In the coming week I will be posting a few flyers that are geared towards the Muslim Community. In saying that I need to voice that as a Counsellor I do not only cater to the Muslim Community but to all Communities, Races and Religions.
This year mental health week falls in the month of Ramadan.
Ramadan is a month of fasting, prayer, reflection and community. It is a time where one focuses on their spiritual health while testing their physical health. Fasting has so many benefits which is why intermittent fasting has become such a common practice.
As we spend this time focusing on our spiritual health we are also reminded that our mental health goes through a lot as well. The lack of food and water causes our minds to do things differently. Some of us become less patient. Some more irritable. These are opposite signs of everything Ramadan is suppose to reflect. This is the time where we are supposed to feel a renewed peace.
To all my fellow Muslims and even those who are not. Let’s take this month to also work on our patience and our responses. To focus on the simple aspects of our mental health.
On April 13 I had the honour to speak at the 10th annual Mother Daughter event held by the Canadian Society of Fiji Muslims. This event was filled with women of all ages, ethnicities, and religions. The evening included entertainment, education, laughs and goodies. For those of you that came out to support me, I thank you from the bottom of my heart. For those of you that missed my talk……
During the early stages of my career I had the opportunity to work in several schools, some of which were in the Muslim Community. Working closely with students I not only honed my skills, but also discovered my passion: using my mentorship skills while providing a safe environment for others.
In todays’ world, we are all faced with uncomfortable situations that our former generations are unable to understand. The fast paced innovations in technology have placed a significant effect on the growth and livelihood of the younger generation. Todays’ youth are constantly being bombarded with information, both positive and negative, but are not given the tools or platform to successfully work through the information. Yes, we have parents who are constantly teaching and guiding us along the straight path but it really does take village to raise a child. I am a part of that village.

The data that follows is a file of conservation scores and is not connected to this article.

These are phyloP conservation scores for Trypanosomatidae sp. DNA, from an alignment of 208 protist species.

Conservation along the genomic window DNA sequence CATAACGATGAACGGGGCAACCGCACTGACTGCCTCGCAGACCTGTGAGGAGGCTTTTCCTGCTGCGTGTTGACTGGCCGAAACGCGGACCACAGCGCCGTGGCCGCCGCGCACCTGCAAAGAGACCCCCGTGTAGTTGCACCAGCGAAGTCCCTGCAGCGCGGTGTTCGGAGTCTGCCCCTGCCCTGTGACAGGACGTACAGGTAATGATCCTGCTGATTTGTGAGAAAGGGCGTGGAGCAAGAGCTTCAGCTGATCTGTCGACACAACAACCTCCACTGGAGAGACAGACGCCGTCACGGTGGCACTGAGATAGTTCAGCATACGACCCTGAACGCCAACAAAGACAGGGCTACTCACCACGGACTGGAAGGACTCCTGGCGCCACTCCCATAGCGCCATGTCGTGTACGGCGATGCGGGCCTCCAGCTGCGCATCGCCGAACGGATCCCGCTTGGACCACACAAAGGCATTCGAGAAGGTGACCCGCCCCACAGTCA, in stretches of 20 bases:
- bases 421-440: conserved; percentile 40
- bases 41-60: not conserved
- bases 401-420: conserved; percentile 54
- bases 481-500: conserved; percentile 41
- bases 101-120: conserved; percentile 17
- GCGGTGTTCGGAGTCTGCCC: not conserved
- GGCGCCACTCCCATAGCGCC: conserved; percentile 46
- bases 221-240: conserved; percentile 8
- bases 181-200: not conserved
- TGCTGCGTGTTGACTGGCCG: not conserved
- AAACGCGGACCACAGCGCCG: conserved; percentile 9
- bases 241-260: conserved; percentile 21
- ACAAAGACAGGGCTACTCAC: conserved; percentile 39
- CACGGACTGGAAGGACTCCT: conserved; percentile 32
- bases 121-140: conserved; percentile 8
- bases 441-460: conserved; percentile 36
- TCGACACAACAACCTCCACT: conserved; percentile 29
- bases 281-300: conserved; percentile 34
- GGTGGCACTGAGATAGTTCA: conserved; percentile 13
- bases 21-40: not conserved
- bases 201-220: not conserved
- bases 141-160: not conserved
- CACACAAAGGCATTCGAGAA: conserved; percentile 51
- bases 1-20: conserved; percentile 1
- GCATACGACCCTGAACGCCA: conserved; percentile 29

I have set up workshops catering to the Female Muslim Youth on topics that are very real and very important to cover – Self Esteem, Social Media, and Bullying. The goal is for anyone in attendance to walk away with awareness, knowledge, tools, and a connection with an individual who has walked in their shoes – me.
To register or for more information contact firstname.lastname@example.org or call 604.330.1579
I finally made it to a spot I had been trying to see for many years…Big Sur.
I was asked many times why I wanted there and what it was all about. What can we do there, what’s so special about it, I just knew it was something to see. I kept seeing pictures of it and knew I had to see it in person.
I will let you see for yourself…Click on Waves below.
I recently hosted a information table at a Eid Celebration event in my local community. I thought it would be a great way to reach out to muslims of all walks of life cultures and countries.
As I put thought into the creativity of this table, I knew right away that the topic I would be voicing was the stigma of counselling in cultures different cultures. This is not only something that affects the culture I am from but also affects many different cultures here and all over the world.
I got my confirmation that I had chosen the right topic to talk about when I saw some of the older women give me a side glance and or try to avoid eye contact or give me the hmm and walk away. This in no way discouraged me because I know that the stigma of counselling still exists and is carried on in cultures. I also know that my presence received alot of attention from people who were glad that there was finally someone out in my community opening up the doors to counselling.
This is just the beginning of breaking down stigmas about mental health in my community! Let it be the beginning in yours as well.
Mental Health Issues…. does not discriminate.
It does not look at age, race, gender, social status, country of residence,
Mental health issues affect more people then we know of. So why is it a topic that is not talked about more often. Why should individuals that are affected feel afraid or judged to share their struggles?
Why is there a stigma? Why is there a fear? Why isn’t there more support? Where is the help?
We need to start asking these questions.
I haven’t blogged in a few months, not because I haven’t been experiencing anything, but because I have been reflecting and focusing on self care.
For most people the new year starts as the clock strikes 12 on New Years Eve. Its a time to make resolutions to work towards in a new calendar year.
For me, I have always used my birthday as a time for reflecting back on the year and also to make the changes and resolutions I want for the the next year. November is a time of reflection and inner speech for me, it always has been.